My screen name in seventh grade was rainbowsparkle73. It used to be marmalademoocow39, but my next door neighbor, Ariel Polster, made so much fun of me for it that i changed it right away. Her screen name was a much more mature soccerbabe17. She was the kind of 6th grader whose parents took their whole family on vacations to playa del carmen and cancun in mexico and she would come back from them, tan, with her hair in hundreds of tiny braids and plastic beads at the end that in two weeks, she would take out and have gloriously crimped hair. She also managed to look attractive in snowpants, which at the age of 13 was a concern of mine. Naturally I cared about her opinion.
7th grade, of all years in my memory, is when the loneliness and isolation of middle school for kids who don’t quite fit in feels the sharpest and most painful. At this time, I was still growing out my mushroom cut and wearing floral stretch pants, and proudly carrying my multiple volume science fiction fantasy novels with me to school and back with me on the CTA. My second iteration of my online life as RainbowSparkle73 was an attempt to gain some modicum of popularity before 7th grade started. Coming of age in the early 2000s meant that you part of the “youth” figuring out how an online facade gave you second life, a chance to establish yourself socially with people you physically didn’t know and would potentially never meet, and I invited in this whole heartedly. To give you an idea of how this played out in my physical middle school, 7th grade was a year in which one of my best friends stopped sitting with me in french class because a more popular girl, named Isabel told her that if she sat by me she would commit suicide by jumping off her parents second story balcony. Needless to say changing my screen name to rainbowsparkle73 really didn’t help me out.
But I fucking loved AIM.
My best friend and I - the same girl who wouldn’t sit with me in french class due to threat of suicide- was the only friend I knew who had a computer with an internet connection in the basement and whose parents had evidently never watched to catch a predator and were fine with us spending hours on the computer alone.
Later, this unfortunate computer would later have to be trashed because her little brother Jeremy - the type to whom you would usually picture copying someone else’s geometry homework or getting kicked out of the homecoming game for being drunk - obsessively began playing online women’s curling, a game in real life that is literally women on a ice rink pushing around what looks like giant hockey pucks. online women’s curling exists in a dark part of the internet because the technician laughed at her parents over the phone when they explained everything that was going wrong with the machine. They couldn’t salvage it due to the amount of spyware and viruses.
Before this happened, my friend Jordan and I would make up AIM screen names, complete with a fake avatar with a picture of a random woman we found online. We would just google search women’s first names like Jessica or Charlotte. Which when you searching Jessica in 2003 this inevitably turned up softcore porn of women in showers, bending over in front of a lawnmower, and lots of hard nipples. I tried googling Jessica the other day and now the search results are very modest pictures of white women with dark hair from the collarbone up, no nipples, and the lead singer of a chinese girl group called Girls Generation. Times change.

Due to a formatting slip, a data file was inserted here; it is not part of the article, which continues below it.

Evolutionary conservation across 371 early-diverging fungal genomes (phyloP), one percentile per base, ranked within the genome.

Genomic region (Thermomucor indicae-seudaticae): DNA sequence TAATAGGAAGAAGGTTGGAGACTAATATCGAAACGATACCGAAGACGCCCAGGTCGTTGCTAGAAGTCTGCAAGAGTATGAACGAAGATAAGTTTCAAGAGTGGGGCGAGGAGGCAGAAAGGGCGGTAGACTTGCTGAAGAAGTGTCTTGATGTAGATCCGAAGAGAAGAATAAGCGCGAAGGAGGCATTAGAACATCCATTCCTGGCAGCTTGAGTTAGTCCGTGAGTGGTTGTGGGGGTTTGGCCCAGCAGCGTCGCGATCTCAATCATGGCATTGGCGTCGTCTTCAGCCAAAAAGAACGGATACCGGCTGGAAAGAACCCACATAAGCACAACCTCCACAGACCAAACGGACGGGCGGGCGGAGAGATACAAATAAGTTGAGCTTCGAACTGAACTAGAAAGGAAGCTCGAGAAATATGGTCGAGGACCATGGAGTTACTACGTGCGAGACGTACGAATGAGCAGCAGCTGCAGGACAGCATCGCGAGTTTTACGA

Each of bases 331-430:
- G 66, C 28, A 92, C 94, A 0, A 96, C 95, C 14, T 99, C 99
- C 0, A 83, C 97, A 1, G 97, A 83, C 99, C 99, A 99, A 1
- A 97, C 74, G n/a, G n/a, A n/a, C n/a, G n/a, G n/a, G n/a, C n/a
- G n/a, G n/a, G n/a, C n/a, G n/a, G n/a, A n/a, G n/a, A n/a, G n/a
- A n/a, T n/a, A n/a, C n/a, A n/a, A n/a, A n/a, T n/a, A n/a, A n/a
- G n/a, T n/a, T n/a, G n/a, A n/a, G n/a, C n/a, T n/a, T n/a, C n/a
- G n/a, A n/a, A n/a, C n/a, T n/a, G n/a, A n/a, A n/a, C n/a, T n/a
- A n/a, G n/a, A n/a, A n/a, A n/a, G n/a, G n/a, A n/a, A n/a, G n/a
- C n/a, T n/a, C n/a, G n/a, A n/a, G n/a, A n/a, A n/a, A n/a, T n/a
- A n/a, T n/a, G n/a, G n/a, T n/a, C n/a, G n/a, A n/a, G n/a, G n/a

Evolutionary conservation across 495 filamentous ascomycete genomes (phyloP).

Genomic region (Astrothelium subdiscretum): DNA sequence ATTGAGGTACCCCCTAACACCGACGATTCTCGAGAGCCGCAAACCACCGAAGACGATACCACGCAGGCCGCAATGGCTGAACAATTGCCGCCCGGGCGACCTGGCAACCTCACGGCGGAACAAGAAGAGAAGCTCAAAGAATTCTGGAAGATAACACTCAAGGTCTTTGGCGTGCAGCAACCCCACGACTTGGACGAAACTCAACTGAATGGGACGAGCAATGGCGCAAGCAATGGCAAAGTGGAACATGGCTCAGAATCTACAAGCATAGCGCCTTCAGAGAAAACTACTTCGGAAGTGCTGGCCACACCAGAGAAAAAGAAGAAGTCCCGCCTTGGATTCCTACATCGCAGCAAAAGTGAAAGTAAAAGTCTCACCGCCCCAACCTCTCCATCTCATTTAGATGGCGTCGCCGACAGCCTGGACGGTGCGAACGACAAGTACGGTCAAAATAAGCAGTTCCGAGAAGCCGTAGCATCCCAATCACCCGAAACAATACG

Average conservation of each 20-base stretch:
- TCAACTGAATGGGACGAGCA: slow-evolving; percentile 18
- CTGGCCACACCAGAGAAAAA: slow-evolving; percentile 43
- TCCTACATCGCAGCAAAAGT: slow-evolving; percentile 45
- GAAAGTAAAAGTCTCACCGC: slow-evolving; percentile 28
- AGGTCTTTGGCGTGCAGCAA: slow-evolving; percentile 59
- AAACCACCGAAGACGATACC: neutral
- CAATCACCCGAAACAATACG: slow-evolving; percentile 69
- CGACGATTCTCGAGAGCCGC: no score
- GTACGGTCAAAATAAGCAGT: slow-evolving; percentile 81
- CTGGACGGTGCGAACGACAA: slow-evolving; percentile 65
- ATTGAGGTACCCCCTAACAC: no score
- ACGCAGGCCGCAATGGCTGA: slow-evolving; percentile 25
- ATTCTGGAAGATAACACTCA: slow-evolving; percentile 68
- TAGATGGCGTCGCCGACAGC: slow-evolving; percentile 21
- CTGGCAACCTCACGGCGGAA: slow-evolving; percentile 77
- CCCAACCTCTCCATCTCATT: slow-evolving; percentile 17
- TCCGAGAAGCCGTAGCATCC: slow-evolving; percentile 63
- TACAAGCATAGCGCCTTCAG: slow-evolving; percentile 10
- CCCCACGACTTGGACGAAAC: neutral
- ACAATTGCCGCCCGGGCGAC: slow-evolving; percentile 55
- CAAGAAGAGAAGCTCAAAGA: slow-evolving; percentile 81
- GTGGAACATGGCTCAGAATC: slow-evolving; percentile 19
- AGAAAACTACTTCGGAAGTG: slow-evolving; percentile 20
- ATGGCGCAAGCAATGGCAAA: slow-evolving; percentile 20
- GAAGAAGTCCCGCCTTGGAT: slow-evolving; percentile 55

Equipped with our new online ID, we would go into AOL random chat rooms until strangers would privately messaged us. I don’t know what is worse- that our idea of what it meant to be a woman to us at the age of 13 pretty much encompassed a screen name that didn’t reference sparkles and having giant boobs or that our idea was attractive enough for the random fully grown men on the internet who would message us.They were always men. every conversation began the same - “a/s/l” Which if you don’t remember or had more in person friends when you were 13, means age/sex/location. We would reply, Jessica, 24, Los Angeles or whatever major city we thought was cool. The conversation would progress. wut up - n2m - u - n2m- have pics? They always asked for pics. I would open a very up a very special folder on Jordan’s computer. In this folder, we have saved dozen’s of photos of topless african tribeswomen from national geographic.com outside of their villages with their children. And this is what we would send.
There were always two reactions. One would be to immediately get mad and demand to see tits. you know like, perky white girl tits? the ones they had been expecting? the other was to type lol at an attempt to acknowledge that they were “in” on the joke - the real joke being that we were 13 - and then also demand to see tits. good tits! At that point we would admit our age and they would immediately block us.
Until we met LoneWolf1. You could tell from his screen name he was a majestic creature, but misunderstood, because he didn’t have a pack to run with...he was just out in the wild, lonely, but too proud to seek solace or for someone to love him. Which is why he was on the internet.
And LoneWolf1 just needed someone to see his dick. LoneWolf1 was so ready to get his dick validated in some capacity by the internet he just sent it immediately, no a/s/l. He didn’t care if it was Jessica/24/LA or Clare Austen-Smith and Jordan Schweizer/13/Suburban Basement, Chicagoland Suburbs. Honestly, I like to think that even if I had been Jessica, I wouldn’t have appreciated his order of operations. To my knowledge, LoneWolf1 is still out there, maybe on chatroulette, thrilled by the possibility of sharing his dick with more people in the world than two 7th graders. While this spelled the end of Jordan and I’s marauding spree of deceiving men on the internet, it was only the beginning of my life online.